In the summer of 2013, a New York yuppie lost her iPhone in the Hamptons. A few months later, she got an alert saying that her phone had been turned on in Yemen, and then candid pictures of a Yemeni family started filling her iCloud account. The phone was soon updated under the name of its new owner, a teenager boy named Yacoub. In this essay for The Atlantic, Will McGrath writes about the saga of his friend’s lost phone, guns, shared humanity, and how the photos provided his friend with a strange keyhole into another world:
Flipping through these pictures is like watching Yacoub muddle through adolescence in time-lapse. He is deep into the age of identity-building, trying to document and establish his place in the world. He travels through the countryside taking landscape shots: stunning mountains with verdant terraced fields, clusters of houses that stair-step down toward a valley floor. Now he is at a construction site looking supercool behind the wheel of a forklift.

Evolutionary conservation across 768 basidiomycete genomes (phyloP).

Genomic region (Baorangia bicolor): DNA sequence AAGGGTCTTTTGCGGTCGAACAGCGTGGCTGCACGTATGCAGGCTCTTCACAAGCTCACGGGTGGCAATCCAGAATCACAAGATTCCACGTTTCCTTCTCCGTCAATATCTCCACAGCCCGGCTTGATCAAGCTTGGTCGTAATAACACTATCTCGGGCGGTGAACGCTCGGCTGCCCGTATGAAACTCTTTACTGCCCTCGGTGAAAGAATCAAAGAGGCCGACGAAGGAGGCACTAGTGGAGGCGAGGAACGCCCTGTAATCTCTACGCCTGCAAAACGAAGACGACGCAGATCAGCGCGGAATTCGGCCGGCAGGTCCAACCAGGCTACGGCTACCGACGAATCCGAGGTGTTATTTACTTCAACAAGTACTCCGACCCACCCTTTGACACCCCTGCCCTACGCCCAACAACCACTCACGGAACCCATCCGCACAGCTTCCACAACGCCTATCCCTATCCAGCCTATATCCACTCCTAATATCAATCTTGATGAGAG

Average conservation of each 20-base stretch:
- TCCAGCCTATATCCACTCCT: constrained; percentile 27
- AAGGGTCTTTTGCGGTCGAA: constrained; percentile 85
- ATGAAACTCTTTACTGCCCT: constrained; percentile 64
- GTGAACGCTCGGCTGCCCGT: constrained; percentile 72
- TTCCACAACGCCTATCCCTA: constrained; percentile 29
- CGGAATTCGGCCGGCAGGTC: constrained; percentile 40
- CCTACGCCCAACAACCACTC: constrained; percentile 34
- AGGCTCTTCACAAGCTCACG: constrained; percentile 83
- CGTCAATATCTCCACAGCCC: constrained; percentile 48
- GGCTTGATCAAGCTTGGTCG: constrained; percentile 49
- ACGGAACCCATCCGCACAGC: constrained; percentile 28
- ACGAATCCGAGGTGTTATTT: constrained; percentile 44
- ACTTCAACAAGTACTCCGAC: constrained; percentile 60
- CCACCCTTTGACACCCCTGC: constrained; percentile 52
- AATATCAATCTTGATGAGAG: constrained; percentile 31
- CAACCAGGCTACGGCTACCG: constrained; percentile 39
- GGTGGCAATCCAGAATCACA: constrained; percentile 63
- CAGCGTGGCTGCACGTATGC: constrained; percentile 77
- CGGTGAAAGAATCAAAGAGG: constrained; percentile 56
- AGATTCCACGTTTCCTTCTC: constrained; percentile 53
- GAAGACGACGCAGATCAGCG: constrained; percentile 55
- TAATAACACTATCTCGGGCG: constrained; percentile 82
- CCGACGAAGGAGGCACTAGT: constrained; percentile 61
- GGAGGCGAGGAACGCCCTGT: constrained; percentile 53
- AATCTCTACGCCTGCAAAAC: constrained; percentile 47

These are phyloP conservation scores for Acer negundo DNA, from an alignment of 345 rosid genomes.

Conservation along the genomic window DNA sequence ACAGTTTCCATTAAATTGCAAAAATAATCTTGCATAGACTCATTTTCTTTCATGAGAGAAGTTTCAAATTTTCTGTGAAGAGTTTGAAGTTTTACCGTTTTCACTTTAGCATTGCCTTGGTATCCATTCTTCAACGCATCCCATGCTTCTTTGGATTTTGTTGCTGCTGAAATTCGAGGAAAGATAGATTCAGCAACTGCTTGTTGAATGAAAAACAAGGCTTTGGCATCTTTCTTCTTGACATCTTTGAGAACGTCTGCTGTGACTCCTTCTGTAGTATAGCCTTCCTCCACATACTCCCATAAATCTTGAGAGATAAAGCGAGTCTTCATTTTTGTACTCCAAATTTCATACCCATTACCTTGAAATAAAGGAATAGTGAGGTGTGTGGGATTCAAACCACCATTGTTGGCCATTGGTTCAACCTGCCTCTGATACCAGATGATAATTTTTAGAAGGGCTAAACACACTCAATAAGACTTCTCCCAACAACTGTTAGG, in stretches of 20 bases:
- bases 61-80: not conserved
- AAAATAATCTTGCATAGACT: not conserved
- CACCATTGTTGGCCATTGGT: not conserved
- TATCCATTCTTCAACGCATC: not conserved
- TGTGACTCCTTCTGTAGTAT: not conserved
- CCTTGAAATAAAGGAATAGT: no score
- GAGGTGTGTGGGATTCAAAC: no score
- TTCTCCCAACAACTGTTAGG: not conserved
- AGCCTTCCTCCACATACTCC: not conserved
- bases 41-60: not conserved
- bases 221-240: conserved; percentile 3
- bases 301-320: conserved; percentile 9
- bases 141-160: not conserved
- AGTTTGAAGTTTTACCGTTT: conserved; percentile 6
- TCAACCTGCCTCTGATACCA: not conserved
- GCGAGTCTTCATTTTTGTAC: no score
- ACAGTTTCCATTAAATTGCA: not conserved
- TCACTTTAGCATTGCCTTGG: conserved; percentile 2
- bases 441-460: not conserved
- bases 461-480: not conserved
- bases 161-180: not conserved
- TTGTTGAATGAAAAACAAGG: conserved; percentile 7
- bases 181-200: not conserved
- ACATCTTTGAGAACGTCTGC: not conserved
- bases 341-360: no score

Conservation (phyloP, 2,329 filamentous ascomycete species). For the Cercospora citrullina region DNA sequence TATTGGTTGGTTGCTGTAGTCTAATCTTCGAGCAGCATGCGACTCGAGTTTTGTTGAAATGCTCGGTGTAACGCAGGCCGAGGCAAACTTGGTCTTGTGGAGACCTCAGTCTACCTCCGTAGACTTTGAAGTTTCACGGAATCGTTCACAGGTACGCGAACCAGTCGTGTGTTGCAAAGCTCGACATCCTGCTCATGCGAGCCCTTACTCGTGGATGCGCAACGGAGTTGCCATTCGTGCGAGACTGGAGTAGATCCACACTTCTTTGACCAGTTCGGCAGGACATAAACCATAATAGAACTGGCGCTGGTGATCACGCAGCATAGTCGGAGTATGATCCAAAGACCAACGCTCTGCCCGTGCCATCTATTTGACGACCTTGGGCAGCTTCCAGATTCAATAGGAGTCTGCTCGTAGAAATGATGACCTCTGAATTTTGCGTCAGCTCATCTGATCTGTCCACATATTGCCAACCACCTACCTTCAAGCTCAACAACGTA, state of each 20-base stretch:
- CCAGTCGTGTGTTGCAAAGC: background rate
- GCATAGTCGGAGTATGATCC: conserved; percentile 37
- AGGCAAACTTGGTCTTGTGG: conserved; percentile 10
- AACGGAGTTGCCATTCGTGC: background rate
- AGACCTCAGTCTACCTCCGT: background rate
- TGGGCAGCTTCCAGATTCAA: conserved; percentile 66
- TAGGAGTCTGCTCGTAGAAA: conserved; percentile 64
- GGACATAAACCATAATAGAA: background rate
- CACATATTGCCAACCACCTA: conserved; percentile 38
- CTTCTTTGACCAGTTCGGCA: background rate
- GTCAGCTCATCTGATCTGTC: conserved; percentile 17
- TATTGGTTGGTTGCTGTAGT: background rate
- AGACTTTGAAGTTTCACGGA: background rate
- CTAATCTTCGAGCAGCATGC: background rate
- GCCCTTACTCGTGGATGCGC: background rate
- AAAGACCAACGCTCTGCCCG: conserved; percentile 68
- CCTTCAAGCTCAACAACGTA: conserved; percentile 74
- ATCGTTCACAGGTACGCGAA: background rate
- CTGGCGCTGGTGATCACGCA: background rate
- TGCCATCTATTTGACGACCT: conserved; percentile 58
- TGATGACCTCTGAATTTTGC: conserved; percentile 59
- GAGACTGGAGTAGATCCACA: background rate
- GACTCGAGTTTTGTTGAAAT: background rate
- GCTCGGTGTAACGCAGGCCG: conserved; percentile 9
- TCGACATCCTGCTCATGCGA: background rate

Another picture has him posing before a shuttered storefront with an AK-47 (the safety is on and the gun’s stock is folded under so he can’t touch the trigger). In late August Yacoub writes the Shahada—the standard Muslim declaration of faith—in the phone’s Notes app, where Maura discovers it while making her IKEA shopping list. There is no god but God, and Mohammed is the messenger of God. He writes cheesy love poetry into the Notes app (How does the heart forget you, the taste of sugar that is lost?), he tries to visit Sex.com, he takes selfies with qat wadded in his cheek, he is every teenager in the history of teenagers.